America's energy boom has enough fuel to create more than one million new jobs by 2020. That's just part of the story here. At the same time, the industry needs to back fill thousands of jobs that will be made available by its soon to be retiring workforce.
A recent article on Rigzone pointed out four major recruiting trends that were poised to plague the oil and gas industry. Two of those top trends were the shortage of talent and the industry's aging workforce. A lack of skilled workers in the future could put an abrupt end to America's energy boom, as it could cause labor costs to spiral out of control.
The aging energy workforce
Overall, the American workforce is getting older. Over the next five to ten years, half of the current workforce is expected to retire. The energy workforce is much older due to the low oil prices in the 1980s and the subsequent decline of America's energy industry. In fact, that average age of an oil and gas worker is 50. That is putting added pressure on the industry's ability to grow now that oil and gas production is booming.
One area of particular concern is skilled tradesmen such as welders. It's a profession that's expected to grow about 15% through 2020. Overall, America will need 50,000 additional welders in the decade ahead, with the energy industry being a key source of those new jobs. However, when combined with looming retirements of many of these skilled professionals, the need is even greater.
Engaging tomorrow's workforce
The upcoming "crew change" as it's being termed has energy companies looking to partner with educational institutions in an effort to get ahead of addressing this challenge. ConocoPhillips (NYSE:COP), for example, has partnered with the National Energy Education Department Project, or NEED to provide teachers with energy curriculum and training. The purpose is to engage students in energy and science and to encourage them to consider pursuing a career in the energy industry. By engaging students early, and getting them excited about energy, ConocoPhillips can potentially reap the rewards later if these students decide to pursue a career in the energy industry.
Global oil companies like Royal Dutch Shell (NYSE:RDS-A) and ExxonMobil (NYSE:XOM) are making similar commitments to education, with a focus on science. Shell has been a longtime supporter of the National Science Research Center, which is implementing comprehensive and research-based science programs. Similarly, ExxonMobil has committed to supporting the National Math and Science Initiative as well as a range of other educational programs.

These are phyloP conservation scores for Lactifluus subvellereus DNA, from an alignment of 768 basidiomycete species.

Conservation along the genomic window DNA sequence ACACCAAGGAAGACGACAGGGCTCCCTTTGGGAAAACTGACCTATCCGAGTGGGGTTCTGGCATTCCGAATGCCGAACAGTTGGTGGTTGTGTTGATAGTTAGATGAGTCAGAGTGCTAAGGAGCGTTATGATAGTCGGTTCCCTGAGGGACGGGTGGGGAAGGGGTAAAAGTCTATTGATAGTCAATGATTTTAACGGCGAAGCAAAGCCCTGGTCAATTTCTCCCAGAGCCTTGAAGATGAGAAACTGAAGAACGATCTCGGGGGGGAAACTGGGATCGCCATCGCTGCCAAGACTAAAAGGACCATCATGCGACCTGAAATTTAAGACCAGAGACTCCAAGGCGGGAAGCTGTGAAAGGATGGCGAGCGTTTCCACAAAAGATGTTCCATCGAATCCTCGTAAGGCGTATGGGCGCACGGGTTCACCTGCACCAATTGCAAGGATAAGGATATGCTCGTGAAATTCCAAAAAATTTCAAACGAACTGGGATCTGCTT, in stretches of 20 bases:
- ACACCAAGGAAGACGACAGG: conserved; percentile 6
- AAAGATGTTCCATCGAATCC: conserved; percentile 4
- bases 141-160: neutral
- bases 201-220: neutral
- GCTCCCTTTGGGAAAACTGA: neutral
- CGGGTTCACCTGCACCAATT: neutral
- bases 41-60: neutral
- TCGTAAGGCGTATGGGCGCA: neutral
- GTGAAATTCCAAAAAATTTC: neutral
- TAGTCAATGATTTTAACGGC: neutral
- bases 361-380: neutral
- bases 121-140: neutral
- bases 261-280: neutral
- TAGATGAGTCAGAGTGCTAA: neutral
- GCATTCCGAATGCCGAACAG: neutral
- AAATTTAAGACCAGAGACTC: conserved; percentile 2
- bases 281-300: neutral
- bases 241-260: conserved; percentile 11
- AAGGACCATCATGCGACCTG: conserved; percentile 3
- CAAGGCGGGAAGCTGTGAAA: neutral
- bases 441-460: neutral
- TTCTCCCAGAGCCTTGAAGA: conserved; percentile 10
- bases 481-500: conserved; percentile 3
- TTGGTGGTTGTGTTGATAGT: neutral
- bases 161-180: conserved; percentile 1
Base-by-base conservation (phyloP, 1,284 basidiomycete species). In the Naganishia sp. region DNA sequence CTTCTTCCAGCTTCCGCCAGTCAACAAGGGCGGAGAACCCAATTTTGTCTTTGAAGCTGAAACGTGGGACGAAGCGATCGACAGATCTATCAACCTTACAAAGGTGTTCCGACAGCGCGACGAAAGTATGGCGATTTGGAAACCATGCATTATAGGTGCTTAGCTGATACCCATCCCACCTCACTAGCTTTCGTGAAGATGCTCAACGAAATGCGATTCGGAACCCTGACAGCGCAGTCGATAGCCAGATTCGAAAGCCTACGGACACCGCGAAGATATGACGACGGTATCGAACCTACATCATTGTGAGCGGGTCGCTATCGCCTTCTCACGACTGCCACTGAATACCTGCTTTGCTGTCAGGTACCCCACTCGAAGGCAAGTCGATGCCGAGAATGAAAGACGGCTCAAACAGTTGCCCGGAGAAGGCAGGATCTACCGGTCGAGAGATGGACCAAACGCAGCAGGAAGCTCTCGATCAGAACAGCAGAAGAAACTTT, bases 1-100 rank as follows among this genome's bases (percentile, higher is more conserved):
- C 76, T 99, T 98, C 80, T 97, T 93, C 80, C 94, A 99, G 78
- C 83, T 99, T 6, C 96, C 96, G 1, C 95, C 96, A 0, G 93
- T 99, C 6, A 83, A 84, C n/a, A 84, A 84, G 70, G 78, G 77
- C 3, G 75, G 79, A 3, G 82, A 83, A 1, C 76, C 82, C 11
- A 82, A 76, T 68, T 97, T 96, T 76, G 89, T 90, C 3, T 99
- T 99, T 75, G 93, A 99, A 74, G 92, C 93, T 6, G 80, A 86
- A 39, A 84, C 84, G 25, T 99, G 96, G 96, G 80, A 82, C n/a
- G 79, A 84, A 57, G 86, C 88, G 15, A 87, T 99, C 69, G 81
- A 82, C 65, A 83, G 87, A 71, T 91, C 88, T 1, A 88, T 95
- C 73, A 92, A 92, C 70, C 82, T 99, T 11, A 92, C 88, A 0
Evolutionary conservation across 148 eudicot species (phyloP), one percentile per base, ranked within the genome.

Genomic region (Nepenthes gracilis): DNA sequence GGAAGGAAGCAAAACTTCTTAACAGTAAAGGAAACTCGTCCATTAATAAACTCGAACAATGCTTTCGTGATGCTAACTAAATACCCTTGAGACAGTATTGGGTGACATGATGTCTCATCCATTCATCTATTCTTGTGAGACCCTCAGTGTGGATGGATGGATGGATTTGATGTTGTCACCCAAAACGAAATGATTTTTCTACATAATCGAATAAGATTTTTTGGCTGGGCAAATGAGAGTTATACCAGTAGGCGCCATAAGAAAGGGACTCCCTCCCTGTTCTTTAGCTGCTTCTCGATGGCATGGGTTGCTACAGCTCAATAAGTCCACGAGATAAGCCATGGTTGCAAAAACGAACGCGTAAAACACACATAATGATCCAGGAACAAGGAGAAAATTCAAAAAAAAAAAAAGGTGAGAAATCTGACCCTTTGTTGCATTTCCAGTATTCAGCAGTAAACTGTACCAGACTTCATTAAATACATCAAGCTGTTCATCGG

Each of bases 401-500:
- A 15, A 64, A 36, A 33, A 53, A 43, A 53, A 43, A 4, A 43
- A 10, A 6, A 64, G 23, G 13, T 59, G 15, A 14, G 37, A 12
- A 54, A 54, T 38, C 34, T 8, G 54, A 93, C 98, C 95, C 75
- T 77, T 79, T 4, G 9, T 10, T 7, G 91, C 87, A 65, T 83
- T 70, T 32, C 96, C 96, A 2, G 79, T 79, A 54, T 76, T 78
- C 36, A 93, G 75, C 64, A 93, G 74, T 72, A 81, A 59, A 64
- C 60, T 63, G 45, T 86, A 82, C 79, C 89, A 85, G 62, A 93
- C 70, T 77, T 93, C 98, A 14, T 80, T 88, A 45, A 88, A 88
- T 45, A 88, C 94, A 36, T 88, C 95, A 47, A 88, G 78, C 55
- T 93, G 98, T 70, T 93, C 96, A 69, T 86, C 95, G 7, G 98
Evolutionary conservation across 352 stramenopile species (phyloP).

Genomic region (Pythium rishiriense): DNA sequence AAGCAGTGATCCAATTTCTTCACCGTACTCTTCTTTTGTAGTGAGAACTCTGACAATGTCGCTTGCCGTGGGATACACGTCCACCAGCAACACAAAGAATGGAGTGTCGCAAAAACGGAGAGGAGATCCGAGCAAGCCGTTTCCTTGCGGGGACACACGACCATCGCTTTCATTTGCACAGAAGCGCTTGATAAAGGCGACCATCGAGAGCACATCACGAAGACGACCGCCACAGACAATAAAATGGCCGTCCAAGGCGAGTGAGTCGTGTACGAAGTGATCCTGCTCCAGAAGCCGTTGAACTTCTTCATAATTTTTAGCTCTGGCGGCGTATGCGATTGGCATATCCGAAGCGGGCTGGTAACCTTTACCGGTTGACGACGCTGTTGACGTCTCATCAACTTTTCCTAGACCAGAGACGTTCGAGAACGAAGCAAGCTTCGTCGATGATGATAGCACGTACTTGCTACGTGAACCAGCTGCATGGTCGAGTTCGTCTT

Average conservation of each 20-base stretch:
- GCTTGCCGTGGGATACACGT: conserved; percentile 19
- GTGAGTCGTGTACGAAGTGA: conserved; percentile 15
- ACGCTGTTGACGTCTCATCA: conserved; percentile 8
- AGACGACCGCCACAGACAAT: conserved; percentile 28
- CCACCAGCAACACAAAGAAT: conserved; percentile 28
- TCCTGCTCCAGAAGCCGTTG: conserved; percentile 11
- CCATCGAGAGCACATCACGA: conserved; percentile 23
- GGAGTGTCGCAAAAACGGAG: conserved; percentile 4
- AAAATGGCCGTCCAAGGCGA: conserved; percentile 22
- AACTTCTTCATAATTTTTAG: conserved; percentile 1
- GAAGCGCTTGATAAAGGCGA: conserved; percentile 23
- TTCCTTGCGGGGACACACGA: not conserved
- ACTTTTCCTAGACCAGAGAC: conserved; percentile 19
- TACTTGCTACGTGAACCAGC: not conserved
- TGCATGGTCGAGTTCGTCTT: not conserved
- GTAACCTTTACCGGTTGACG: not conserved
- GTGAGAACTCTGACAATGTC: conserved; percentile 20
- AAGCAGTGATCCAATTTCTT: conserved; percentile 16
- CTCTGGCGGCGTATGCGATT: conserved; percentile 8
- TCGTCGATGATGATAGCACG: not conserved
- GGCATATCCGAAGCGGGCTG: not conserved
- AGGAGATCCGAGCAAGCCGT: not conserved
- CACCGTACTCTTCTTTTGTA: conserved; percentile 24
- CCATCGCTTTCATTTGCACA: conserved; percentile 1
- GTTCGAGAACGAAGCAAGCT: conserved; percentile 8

By engaging students in science and technology the industry can help students to identify their passions early and pursue a career and not just a job. By turning more kids on to science, the industry will have a greater candidate pool, which could enhance its ability to provide the world with more energy.
A great example of this is geologists. Each year American universities produce just 430 geologists. At the same time schools are churning out more than 43,000 lawyers. There simply will not be enough geologists to meet future demand. In fact, by 2020 America will need seven thousand more geologists than are employed today, that's faster than average jobs growth of 21%. By empowering students and engaging them to help solve tomorrow's energy issues, the industry really can make a difference in our nation's future.
Right now energy production in America is booming. It has us on the cusp of energy independence. That dream, however, could slip away if there are not enough skilled workers to replace those that are retiring, let alone fill the more than one million jobs the industry is poised to create. That's why it's great to see these companies investing in students now, because even if they don't pursue a career in energy, their future will be better because of the industry's involvement.
Invest in America's energy boom
Fool contributor Matt DiLallo owns shares of ConocoPhillips. The Motley Fool has no position in any of the stocks mentioned. Try any of our Foolish newsletter services free for 30 days. We Fools may not all hold the same opinions, but we all believe that considering a diverse range of insights makes us better investors. The Motley Fool has a disclosure policy.